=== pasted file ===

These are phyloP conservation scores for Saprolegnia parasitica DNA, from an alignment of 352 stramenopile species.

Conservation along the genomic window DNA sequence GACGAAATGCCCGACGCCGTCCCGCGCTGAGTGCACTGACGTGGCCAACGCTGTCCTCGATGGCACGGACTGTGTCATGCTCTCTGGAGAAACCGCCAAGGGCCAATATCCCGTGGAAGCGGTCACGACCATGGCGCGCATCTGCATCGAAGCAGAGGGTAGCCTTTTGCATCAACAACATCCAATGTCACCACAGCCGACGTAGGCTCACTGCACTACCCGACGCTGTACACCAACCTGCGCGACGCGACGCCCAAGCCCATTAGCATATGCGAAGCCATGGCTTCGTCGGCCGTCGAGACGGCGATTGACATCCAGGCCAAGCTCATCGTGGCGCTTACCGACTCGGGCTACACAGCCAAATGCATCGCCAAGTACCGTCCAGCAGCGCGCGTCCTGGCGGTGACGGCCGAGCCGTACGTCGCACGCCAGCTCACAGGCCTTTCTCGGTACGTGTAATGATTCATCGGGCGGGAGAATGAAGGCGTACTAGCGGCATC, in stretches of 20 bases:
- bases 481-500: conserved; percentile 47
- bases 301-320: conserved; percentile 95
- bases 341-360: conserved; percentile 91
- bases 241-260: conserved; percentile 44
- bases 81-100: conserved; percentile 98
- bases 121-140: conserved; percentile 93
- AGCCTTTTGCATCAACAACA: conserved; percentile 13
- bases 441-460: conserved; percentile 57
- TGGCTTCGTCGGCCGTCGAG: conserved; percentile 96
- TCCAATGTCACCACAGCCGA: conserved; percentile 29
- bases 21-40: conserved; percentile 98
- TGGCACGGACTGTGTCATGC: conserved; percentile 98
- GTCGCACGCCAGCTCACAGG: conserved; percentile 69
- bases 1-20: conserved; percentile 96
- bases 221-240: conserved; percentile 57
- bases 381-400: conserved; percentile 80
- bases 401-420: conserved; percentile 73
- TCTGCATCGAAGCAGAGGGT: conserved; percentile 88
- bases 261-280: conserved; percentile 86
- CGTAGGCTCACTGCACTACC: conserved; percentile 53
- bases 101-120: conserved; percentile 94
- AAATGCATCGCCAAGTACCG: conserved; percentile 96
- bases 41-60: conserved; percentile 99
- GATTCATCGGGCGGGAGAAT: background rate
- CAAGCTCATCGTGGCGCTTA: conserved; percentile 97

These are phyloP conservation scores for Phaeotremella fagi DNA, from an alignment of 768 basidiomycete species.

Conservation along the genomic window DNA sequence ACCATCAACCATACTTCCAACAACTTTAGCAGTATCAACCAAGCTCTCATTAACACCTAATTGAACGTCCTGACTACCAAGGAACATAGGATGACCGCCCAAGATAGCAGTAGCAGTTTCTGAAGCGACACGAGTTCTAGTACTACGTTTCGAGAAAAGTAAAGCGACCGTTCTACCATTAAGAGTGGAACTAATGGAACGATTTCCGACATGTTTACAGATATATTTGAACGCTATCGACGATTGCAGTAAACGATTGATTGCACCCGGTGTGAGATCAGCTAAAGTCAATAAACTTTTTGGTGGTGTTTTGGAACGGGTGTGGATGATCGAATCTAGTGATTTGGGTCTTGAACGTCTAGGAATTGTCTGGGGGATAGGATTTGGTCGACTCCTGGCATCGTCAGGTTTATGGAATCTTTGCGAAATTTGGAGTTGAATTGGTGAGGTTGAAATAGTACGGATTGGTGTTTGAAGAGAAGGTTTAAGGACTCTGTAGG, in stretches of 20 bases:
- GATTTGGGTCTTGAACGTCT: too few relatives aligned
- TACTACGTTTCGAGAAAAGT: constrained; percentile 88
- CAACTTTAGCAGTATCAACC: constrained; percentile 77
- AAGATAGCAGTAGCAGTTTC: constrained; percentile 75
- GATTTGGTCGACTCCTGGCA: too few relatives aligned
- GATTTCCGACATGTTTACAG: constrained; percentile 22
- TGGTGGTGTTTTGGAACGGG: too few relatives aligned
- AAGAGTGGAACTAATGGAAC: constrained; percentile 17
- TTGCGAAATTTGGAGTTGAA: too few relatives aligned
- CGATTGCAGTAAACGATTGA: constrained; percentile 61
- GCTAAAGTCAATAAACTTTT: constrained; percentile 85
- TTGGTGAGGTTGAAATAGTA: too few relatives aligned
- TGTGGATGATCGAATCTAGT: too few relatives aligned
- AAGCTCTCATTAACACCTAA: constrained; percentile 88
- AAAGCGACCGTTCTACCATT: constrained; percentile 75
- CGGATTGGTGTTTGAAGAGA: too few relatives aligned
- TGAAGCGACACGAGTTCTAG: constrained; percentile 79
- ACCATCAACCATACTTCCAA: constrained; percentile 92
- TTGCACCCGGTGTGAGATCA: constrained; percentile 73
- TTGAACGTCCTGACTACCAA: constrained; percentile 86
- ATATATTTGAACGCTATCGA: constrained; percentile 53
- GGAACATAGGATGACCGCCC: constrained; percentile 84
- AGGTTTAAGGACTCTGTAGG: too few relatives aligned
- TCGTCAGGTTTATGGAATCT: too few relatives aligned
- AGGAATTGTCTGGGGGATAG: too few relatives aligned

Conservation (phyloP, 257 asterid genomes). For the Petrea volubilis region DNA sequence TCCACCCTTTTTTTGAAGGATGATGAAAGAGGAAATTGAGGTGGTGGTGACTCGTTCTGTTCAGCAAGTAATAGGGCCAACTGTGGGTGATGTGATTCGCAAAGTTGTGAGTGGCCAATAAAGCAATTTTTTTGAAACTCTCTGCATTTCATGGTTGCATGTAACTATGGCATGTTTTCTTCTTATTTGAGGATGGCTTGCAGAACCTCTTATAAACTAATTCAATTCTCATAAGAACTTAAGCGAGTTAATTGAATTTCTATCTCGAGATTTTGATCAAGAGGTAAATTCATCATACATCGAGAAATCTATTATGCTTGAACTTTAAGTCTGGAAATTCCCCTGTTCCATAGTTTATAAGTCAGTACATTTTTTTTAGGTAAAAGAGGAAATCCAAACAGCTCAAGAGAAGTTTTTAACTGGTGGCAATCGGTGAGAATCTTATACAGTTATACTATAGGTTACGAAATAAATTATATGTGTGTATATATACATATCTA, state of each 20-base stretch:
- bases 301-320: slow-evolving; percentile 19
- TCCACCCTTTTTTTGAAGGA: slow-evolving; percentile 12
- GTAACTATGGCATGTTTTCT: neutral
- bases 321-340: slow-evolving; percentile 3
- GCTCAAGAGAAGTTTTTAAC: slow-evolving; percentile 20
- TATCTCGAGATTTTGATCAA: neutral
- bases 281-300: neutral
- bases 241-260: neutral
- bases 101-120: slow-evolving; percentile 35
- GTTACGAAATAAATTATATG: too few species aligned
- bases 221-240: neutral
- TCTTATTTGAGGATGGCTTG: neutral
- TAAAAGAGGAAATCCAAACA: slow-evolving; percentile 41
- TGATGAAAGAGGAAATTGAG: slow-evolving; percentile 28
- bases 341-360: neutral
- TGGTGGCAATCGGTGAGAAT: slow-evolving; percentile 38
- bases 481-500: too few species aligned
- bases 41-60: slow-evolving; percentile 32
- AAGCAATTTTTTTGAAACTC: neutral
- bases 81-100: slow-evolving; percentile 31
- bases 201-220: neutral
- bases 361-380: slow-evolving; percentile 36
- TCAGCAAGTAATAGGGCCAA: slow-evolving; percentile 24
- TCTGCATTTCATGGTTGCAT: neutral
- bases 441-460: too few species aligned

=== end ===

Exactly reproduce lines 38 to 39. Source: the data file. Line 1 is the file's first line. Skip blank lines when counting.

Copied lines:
- TTGCGAAATTTGGAGTTGAA: too few relatives aligned
- CGATTGCAGTAAACGATTGA: constrained; percentile 61